At least 300 patients have acquired life-threatening infections linked to contaminated medical scopes—more than previously estimated by federal regulators. Between 2010 and 2015, more than 41 hospitals worldwide, most of them in the U.S., reported bacterial infections linked to the scopes, likely affecting a total of 300 to 350 patients, according to a memo from Rep. Ted Lieu (D-Calif.). Last year, the Food and Drug Administration reported 142 patient infections from medical scopes made by Olympus Corp. and other companies. Lieu’s office obtained the updated figures from the FDA as part of an ongoing probe into “superbug” infections tied to the devices. The FDA came under fire early last year after several outbreaks at hospitals in Los Angeles and Seattle were linked to the scopes.
HCA Holdings, the parent company of Nashville-based HCA, has signed an agreement with Florida officials to drop three lawsuits. The suits relate to disputes over how much corporate income tax HCA paid to the state. Records from the attorney general’s office show that the settlement resolved tax payments running from 2001 to 2012. The state will not seek any further payments from HCA, while the hospital chain will drop its demands for refunds. Florida Gov. Rick Scott was once the CEO of Columbia/HCA, but he left the company in 1997 during a federal investigation into Medicare fraud.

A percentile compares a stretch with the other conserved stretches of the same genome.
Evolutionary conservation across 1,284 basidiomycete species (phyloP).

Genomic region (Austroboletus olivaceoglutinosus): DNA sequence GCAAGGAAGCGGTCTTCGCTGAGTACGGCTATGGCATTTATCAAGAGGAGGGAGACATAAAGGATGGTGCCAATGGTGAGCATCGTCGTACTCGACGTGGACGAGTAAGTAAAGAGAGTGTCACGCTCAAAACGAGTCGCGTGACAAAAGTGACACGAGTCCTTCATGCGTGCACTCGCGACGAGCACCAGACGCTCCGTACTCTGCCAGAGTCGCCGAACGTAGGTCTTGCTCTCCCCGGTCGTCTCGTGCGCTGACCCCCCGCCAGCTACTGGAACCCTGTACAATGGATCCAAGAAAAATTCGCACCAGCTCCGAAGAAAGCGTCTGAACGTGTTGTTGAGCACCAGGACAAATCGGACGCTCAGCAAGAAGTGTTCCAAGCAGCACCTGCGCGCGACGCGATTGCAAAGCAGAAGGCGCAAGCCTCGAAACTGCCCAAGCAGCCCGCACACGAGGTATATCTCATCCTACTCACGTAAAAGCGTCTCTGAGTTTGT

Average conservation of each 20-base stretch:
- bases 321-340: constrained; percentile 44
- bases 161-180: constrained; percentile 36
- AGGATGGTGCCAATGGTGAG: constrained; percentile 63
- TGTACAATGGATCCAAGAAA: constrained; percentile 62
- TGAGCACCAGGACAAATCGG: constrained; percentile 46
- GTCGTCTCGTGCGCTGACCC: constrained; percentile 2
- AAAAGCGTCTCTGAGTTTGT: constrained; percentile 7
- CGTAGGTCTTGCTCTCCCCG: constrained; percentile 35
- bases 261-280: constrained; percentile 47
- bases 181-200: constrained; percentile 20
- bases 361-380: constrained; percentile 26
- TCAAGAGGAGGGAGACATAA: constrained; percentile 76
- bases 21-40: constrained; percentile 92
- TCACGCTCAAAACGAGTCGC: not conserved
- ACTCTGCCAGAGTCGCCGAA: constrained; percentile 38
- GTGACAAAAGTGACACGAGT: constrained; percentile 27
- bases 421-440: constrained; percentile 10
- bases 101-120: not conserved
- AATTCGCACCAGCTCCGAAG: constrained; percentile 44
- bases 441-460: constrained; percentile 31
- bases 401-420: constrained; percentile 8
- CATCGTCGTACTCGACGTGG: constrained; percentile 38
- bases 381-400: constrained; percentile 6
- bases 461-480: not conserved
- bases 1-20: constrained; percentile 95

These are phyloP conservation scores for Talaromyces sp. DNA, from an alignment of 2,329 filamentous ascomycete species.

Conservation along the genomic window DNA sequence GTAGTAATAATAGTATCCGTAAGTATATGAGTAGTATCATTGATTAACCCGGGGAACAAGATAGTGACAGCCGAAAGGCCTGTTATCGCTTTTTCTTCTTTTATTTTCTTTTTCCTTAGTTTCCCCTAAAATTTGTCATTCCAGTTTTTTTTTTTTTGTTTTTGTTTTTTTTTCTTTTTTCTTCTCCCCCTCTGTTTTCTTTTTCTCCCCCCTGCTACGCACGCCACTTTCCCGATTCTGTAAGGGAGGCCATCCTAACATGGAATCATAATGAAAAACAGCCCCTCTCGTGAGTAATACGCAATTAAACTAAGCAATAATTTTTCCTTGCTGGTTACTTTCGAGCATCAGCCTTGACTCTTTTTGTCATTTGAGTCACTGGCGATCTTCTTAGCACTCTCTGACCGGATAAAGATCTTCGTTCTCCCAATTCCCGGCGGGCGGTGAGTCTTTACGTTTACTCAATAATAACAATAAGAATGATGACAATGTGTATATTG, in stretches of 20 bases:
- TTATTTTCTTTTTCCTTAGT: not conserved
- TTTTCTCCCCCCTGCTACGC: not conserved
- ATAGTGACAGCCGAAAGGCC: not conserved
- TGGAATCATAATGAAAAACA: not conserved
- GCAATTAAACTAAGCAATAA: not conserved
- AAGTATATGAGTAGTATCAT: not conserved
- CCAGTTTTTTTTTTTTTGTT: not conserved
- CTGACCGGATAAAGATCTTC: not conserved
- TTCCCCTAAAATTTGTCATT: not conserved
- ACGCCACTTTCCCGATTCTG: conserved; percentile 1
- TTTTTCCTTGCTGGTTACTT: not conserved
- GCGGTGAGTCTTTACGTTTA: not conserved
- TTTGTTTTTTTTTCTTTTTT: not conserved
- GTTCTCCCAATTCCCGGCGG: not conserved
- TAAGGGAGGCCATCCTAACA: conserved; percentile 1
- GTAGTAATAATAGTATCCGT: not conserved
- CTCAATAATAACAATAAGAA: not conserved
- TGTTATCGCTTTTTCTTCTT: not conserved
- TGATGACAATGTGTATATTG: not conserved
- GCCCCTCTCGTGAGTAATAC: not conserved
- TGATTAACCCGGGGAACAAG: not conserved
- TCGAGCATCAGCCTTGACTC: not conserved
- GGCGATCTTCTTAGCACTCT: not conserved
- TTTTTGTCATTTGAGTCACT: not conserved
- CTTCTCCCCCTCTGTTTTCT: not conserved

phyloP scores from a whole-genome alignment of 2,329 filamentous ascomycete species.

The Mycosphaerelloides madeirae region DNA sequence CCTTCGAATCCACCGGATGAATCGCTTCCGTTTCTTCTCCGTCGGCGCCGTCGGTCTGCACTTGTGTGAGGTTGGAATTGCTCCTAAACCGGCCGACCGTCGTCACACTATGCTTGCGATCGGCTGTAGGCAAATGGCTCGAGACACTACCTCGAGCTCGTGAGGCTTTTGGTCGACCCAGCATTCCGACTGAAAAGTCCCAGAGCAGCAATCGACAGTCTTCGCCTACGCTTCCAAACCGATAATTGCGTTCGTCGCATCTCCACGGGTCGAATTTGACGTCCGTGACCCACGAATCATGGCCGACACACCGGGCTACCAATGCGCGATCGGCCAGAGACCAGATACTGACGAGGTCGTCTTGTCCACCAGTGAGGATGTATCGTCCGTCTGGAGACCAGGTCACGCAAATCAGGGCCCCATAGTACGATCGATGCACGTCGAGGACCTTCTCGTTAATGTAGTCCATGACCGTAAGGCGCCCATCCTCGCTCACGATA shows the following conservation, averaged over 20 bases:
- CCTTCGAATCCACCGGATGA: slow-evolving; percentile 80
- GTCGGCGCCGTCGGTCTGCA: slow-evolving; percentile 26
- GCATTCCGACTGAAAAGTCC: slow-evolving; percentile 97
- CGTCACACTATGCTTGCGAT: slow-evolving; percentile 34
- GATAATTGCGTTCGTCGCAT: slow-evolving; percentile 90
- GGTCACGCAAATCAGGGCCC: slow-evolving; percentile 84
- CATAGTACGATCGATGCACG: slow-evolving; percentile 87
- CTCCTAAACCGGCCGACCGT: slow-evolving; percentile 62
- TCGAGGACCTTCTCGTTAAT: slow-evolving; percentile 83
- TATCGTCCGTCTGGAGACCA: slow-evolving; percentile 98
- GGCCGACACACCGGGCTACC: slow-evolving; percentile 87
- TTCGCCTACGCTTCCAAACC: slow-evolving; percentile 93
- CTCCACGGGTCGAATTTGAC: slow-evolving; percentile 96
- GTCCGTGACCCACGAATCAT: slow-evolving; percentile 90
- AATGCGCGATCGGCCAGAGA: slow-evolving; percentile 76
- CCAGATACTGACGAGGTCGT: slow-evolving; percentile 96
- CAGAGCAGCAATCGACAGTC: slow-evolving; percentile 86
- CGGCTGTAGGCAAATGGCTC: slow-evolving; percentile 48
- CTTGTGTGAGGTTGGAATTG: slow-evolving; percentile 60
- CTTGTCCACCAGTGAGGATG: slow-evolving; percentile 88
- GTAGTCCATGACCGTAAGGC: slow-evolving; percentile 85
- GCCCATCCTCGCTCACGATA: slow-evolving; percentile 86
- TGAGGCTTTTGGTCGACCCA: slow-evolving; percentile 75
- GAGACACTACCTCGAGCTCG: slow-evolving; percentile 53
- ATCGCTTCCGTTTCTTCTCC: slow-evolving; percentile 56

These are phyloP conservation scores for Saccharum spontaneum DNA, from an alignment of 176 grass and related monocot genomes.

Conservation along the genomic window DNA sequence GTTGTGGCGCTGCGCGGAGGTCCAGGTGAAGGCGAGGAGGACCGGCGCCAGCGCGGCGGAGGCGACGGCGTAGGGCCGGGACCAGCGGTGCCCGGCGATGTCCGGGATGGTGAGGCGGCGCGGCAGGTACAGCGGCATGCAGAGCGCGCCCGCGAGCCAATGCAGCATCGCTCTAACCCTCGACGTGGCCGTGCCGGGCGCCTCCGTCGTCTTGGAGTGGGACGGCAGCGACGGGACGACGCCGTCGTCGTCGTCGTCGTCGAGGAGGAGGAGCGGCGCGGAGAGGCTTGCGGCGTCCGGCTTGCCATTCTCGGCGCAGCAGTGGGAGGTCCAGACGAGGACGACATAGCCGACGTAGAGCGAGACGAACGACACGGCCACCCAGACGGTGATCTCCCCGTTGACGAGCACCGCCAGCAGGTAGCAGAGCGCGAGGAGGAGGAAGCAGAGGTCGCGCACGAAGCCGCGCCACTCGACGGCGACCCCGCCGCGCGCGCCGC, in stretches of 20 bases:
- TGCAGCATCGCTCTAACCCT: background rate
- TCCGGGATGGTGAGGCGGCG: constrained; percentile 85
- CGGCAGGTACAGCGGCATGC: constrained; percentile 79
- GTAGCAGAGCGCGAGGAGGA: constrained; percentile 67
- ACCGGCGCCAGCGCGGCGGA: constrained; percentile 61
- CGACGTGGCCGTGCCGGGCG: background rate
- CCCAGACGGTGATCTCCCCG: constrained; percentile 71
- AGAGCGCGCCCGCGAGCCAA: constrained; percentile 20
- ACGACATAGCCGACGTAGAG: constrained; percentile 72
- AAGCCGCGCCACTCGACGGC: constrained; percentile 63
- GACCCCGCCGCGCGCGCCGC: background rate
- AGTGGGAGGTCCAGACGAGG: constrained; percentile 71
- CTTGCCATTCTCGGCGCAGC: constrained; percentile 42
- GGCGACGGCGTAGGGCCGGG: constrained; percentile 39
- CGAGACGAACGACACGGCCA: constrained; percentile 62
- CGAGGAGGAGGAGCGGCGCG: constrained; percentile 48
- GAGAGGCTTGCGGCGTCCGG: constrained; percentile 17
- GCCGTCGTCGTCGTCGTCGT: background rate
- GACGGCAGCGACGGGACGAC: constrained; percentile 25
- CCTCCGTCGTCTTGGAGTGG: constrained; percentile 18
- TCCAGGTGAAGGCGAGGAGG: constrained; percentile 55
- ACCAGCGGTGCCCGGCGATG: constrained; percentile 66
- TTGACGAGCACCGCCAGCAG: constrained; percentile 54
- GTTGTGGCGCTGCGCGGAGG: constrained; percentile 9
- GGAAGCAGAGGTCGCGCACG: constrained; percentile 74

U.S. spending on prescription drugs rose 8.5% last year, slightly less than in 2014, driven mainly by price hikes and growing use of costly new drugs. Data firm IMS Health estimated that patients, insurers and federal payers spent a combined $309.5 billion last year on prescription medicines. The IMS Institute for Healthcare Informatics is forecasting that annual increases in U.S. prescription drug spending will slow to between 4% and 7% through 2020, after rising about 10% in each of the past three years. It predicts spending will reach $370 billion to $400 billion by 2020.